Anti-American Hackers Infiltrated U.S. Networks


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The FBI reports that activist hackers linked to the group Anonymous have been accessing the computers of numerous government agencies for almost a year, and stealing sensitive information. The hackers took advantage of a flaw in Adobe Systems Inc’s ColdFusion software to launch a series of intrusions which began December 2012, and then left “back doors” to return to the computers multiple times.

According to HLS News Wire ColdFusion is an Adobe software used by several companies to build Web sites. Adobe spokeswoman Heather Edell, said the majority of attacks involving ColdFusion have exploited systems which were not updated with the latest security patches.

CRN reports that according to an FBI memo, the FBI described the attacks as “a widespread problem that should be addressed.” The security breach is said to have affected the U.S. Army, Department of Energy (DOE), Department of Health and Human Services (HHS), and perhaps several other agencies.

The FBI continues to gather information to understand the scope of the case, and the agency has issued a notice to system administrators providing methods to determine whether a system has been compromised.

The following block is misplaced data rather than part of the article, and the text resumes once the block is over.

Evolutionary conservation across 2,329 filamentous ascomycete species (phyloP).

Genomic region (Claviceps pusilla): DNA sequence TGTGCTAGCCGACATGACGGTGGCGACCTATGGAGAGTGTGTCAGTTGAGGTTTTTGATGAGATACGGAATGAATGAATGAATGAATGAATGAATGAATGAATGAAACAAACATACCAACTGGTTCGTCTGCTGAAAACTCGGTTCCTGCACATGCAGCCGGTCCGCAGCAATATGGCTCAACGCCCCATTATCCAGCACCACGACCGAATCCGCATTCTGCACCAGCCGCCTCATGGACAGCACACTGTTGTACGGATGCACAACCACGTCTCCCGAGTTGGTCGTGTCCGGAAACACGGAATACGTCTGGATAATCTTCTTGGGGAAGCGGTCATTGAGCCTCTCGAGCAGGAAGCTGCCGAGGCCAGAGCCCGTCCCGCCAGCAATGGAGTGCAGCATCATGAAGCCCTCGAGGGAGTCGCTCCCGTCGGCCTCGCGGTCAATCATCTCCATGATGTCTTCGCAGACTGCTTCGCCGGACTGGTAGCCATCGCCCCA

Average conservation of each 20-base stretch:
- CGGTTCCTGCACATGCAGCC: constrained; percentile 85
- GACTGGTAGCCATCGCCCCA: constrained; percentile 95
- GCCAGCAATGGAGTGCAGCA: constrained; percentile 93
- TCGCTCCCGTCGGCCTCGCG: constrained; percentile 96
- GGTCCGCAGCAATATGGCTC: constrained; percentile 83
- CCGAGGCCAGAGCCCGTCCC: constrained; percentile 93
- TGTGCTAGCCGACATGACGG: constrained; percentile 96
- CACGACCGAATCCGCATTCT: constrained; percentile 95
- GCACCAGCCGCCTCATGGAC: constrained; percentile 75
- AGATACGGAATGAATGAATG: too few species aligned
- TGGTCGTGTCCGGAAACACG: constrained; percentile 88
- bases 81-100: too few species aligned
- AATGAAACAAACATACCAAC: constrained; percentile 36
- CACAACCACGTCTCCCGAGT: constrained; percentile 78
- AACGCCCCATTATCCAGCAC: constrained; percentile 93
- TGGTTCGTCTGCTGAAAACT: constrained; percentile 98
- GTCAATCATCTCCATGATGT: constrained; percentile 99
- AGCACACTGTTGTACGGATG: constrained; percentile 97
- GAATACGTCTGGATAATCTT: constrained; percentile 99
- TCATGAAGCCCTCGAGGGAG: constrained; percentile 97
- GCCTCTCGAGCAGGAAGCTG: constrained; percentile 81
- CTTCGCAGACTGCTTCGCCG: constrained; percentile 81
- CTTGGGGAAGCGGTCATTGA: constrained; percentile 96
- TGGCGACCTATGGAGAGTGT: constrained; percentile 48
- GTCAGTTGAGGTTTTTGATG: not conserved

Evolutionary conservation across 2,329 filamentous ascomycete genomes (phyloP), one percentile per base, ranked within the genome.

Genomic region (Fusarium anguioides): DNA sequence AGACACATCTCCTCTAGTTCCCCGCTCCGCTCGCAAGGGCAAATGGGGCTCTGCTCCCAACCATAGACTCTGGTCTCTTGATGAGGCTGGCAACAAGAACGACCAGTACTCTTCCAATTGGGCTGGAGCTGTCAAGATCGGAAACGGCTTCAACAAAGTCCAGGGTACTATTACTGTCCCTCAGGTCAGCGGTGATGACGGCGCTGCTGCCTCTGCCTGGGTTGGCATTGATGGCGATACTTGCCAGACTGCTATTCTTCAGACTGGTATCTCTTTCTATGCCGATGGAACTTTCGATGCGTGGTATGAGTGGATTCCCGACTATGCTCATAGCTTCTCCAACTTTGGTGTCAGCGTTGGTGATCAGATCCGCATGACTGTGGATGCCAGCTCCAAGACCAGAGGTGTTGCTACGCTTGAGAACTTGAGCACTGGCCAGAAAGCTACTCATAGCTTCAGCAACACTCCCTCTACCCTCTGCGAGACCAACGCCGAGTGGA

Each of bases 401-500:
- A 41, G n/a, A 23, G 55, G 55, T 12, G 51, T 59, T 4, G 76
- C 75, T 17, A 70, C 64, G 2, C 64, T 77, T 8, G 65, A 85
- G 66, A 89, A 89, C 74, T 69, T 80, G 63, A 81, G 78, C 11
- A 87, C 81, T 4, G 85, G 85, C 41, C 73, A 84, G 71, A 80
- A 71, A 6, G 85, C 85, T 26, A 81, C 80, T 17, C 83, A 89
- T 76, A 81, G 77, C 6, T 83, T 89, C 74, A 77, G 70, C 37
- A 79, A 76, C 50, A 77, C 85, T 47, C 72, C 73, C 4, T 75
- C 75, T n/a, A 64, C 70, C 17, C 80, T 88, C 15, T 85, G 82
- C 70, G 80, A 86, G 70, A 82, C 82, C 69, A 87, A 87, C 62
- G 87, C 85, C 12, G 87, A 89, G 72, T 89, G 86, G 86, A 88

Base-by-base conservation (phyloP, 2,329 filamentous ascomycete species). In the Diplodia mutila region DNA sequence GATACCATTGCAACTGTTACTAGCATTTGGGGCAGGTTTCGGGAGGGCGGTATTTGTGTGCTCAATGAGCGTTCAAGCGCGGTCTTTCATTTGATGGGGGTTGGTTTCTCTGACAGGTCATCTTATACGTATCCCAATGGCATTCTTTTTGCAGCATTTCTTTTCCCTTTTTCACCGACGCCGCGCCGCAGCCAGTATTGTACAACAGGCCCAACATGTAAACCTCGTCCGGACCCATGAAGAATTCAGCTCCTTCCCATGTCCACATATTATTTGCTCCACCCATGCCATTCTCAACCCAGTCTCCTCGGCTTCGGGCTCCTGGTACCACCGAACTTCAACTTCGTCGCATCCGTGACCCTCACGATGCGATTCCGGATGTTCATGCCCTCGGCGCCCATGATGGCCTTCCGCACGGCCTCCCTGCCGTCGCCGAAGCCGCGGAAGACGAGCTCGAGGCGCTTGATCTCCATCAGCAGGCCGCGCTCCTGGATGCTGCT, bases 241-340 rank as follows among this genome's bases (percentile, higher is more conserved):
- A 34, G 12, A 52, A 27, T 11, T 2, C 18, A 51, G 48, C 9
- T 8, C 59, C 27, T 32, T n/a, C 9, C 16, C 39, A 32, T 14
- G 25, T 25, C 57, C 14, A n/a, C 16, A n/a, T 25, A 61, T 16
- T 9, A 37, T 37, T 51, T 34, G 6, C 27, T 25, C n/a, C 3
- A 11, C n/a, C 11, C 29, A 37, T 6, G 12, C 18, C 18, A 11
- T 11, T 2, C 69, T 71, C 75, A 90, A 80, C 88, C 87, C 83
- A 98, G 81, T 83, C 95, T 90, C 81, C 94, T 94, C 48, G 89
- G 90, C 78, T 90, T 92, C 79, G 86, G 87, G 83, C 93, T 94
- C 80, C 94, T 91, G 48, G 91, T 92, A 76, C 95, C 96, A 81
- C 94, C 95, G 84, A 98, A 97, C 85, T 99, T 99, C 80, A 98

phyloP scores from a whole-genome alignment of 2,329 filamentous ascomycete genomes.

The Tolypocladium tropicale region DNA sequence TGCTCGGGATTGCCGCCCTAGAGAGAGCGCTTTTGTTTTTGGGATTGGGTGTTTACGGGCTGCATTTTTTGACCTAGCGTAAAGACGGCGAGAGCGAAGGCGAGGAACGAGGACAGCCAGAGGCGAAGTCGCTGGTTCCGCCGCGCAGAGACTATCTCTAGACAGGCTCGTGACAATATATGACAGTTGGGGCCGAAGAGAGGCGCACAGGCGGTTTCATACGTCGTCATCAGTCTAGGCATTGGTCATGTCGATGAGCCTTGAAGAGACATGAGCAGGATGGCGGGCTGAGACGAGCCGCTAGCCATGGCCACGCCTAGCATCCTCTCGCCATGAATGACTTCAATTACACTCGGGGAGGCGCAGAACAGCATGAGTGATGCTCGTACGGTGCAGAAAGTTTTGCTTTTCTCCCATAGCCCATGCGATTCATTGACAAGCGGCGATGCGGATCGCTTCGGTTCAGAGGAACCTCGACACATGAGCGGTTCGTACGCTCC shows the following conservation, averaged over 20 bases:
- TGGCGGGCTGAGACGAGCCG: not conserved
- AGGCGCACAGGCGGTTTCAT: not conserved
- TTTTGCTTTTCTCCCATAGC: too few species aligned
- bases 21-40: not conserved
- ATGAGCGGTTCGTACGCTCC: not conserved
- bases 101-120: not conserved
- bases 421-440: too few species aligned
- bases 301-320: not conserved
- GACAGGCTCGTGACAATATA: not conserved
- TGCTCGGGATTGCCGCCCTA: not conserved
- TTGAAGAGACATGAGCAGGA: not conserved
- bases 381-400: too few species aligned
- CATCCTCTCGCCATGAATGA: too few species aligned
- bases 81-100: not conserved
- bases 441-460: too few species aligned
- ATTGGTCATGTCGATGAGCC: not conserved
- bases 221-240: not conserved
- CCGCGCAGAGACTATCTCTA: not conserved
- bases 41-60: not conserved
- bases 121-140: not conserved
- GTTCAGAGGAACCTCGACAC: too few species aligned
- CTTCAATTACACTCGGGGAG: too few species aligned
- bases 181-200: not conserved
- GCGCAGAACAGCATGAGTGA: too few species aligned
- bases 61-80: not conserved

Reuters reports that an internal e-mail from Kevin Knobloch, chief of staff for Energy Secretary Ernest Moniz, notes that the stolen data included personal information on at least 104,000 employees and individuals associated with DOE, along with information in almost 2,000 bank accounts.

Previous intrusions by Anonymous include the attack on Sony which disrupted its PlayStation network for weeks; the assault on PayPal after PayPal stopped processing donations to anti-government privacy site, Wikileaks; and an attack on security firm HBGary in which thousands of sensitive emails were leaked to the public.

CRN notes that members of Anonymous have claimed that their recent attacks were in retaliation for the prosecution of hackers, including Jeremy Hammond, who was sentenced last week to ten years in prison for his role in the attacks on the private security intelligence firm Stratfor. Stratfor acknowledged that its systems were breached and hackers used stolen credit card data to charge $700,000 worth of fraudulent donations to nonprofit groups.

“The majority of the intrusions have not yet been made publicly known,” according to the FBI. “It is unknown exactly how many systems have been compromised, but it is a widespread problem that should be addressed.”


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